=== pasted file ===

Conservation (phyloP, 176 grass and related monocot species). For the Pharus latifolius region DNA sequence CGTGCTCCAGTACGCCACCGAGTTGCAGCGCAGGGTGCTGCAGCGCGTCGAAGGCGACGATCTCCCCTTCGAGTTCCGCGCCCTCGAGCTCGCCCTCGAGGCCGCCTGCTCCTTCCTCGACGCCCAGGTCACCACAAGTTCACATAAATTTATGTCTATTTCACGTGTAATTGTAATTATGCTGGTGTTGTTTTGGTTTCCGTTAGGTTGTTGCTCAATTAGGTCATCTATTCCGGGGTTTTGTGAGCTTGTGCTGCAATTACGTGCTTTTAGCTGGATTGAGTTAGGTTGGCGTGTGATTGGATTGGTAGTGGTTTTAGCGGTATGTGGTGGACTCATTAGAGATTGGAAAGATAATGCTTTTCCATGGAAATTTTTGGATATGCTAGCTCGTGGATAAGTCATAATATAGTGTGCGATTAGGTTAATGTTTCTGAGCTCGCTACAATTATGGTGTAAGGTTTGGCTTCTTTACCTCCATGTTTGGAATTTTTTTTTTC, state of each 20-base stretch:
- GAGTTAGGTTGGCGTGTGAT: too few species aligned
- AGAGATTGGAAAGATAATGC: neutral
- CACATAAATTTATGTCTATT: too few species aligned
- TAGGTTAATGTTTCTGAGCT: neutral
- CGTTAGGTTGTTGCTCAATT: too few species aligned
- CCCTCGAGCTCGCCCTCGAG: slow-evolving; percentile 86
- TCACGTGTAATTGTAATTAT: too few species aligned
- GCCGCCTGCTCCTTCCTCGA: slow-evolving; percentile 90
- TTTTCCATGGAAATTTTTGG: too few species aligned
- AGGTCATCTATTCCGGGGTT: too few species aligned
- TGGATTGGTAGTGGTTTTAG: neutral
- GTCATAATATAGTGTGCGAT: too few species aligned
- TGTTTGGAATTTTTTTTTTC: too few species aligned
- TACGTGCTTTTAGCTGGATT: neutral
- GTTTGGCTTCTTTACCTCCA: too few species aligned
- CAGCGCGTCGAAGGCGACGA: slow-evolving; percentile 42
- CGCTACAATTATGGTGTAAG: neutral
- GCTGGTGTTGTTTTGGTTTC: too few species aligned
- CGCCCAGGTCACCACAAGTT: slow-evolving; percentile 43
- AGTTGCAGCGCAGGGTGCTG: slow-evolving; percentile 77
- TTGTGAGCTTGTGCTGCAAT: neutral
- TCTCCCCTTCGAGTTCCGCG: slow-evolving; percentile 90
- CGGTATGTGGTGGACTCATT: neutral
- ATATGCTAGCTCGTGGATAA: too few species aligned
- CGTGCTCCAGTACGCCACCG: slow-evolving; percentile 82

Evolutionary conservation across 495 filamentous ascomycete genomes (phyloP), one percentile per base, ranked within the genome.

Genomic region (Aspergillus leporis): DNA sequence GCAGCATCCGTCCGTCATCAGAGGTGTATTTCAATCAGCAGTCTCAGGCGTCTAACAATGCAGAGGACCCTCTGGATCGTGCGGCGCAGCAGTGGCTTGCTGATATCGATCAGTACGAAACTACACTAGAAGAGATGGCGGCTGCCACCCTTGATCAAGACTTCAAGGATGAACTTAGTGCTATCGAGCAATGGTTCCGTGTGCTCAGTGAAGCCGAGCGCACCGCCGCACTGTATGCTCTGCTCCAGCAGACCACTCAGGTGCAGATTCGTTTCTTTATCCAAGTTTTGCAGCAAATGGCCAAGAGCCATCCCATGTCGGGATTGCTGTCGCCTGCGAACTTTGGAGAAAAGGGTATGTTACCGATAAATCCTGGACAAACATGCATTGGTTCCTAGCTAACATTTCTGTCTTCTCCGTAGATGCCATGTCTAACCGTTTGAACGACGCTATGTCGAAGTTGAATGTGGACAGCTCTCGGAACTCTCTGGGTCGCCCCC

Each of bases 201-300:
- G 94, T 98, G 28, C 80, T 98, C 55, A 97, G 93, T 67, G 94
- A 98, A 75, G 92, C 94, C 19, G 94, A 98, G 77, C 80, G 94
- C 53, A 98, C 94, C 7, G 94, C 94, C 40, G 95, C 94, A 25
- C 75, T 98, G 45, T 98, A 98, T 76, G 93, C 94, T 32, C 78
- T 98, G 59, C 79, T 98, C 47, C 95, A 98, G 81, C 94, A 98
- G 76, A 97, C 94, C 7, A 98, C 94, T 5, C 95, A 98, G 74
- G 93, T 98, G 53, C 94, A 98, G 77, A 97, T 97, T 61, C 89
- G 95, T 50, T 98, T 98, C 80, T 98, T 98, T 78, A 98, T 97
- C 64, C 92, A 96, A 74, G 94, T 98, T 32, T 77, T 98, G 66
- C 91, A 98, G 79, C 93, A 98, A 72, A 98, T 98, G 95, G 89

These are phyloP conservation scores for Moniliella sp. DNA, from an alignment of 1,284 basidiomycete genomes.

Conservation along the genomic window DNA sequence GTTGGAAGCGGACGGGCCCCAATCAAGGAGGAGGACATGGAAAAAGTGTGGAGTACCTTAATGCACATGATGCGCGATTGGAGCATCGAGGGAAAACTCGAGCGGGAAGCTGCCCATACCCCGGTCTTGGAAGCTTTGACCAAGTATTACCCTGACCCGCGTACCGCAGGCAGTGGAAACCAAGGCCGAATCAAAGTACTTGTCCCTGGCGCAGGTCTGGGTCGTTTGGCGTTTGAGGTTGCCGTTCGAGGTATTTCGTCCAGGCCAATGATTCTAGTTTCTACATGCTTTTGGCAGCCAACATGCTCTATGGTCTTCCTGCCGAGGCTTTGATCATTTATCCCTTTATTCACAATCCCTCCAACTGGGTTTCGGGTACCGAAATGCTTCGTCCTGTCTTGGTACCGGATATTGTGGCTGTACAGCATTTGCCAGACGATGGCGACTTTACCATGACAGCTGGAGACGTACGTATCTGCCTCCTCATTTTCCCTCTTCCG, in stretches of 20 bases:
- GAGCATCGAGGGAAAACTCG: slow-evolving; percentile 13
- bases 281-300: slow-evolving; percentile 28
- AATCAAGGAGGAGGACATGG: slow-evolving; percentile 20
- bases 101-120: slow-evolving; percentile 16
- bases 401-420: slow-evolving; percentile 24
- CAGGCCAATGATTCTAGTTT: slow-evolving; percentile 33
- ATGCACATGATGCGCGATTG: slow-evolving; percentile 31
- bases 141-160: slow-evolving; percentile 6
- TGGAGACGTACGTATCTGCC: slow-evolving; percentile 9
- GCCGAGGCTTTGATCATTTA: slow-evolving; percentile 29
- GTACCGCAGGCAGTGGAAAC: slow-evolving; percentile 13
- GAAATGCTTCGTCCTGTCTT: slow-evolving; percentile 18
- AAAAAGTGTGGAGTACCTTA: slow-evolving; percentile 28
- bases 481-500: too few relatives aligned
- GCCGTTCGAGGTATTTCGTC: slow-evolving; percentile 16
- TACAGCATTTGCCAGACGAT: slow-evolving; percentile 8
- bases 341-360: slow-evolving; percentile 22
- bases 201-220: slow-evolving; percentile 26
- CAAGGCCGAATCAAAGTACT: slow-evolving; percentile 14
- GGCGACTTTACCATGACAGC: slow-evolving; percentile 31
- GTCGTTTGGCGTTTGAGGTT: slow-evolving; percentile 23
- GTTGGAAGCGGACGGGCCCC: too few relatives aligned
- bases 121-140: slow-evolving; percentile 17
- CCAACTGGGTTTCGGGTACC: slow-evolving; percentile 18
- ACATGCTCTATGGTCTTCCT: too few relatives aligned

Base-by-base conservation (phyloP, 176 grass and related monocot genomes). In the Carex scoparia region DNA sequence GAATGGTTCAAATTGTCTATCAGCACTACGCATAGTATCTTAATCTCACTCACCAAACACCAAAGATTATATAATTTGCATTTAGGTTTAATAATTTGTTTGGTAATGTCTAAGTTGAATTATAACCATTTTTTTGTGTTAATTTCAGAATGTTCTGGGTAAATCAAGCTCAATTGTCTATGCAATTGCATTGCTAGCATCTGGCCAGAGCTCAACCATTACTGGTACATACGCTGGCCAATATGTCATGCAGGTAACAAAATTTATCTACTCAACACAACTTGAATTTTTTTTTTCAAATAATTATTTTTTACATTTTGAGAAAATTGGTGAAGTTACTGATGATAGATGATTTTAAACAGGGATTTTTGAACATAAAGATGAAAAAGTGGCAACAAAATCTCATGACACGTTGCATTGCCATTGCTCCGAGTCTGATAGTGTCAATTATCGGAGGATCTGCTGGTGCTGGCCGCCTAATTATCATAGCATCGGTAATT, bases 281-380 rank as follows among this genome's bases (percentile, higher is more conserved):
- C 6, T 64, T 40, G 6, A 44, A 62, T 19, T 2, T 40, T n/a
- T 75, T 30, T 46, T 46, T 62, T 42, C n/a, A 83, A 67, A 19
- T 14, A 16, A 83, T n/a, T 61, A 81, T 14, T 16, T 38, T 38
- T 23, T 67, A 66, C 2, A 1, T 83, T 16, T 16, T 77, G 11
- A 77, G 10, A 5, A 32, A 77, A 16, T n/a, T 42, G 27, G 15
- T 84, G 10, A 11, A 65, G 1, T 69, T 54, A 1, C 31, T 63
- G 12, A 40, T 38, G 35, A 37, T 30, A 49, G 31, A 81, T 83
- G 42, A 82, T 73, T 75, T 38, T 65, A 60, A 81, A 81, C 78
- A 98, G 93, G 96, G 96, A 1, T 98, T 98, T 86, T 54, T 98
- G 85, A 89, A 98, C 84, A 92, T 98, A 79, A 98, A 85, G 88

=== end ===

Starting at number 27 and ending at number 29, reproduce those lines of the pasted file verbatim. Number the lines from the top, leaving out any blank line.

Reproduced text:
Evolutionary conservation across 495 filamentous ascomycete genomes (phyloP), one percentile per base, ranked within the genome.

Genomic region (Aspergillus leporis): DNA sequence GCAGCATCCGTCCGTCATCAGAGGTGTATTTCAATCAGCAGTCTCAGGCGTCTAACAATGCAGAGGACCCTCTGGATCGTGCGGCGCAGCAGTGGCTTGCTGATATCGATCAGTACGAAACTACACTAGAAGAGATGGCGGCTGCCACCCTTGATCAAGACTTCAAGGATGAACTTAGTGCTATCGAGCAATGGTTCCGTGTGCTCAGTGAAGCCGAGCGCACCGCCGCACTGTATGCTCTGCTCCAGCAGACCACTCAGGTGCAGATTCGTTTCTTTATCCAAGTTTTGCAGCAAATGGCCAAGAGCCATCCCATGTCGGGATTGCTGTCGCCTGCGAACTTTGGAGAAAAGGGTATGTTACCGATAAATCCTGGACAAACATGCATTGGTTCCTAGCTAACATTTCTGTCTTCTCCGTAGATGCCATGTCTAACCGTTTGAACGACGCTATGTCGAAGTTGAATGTGGACAGCTCTCGGAACTCTCTGGGTCGCCCCC

Each of bases 201-300: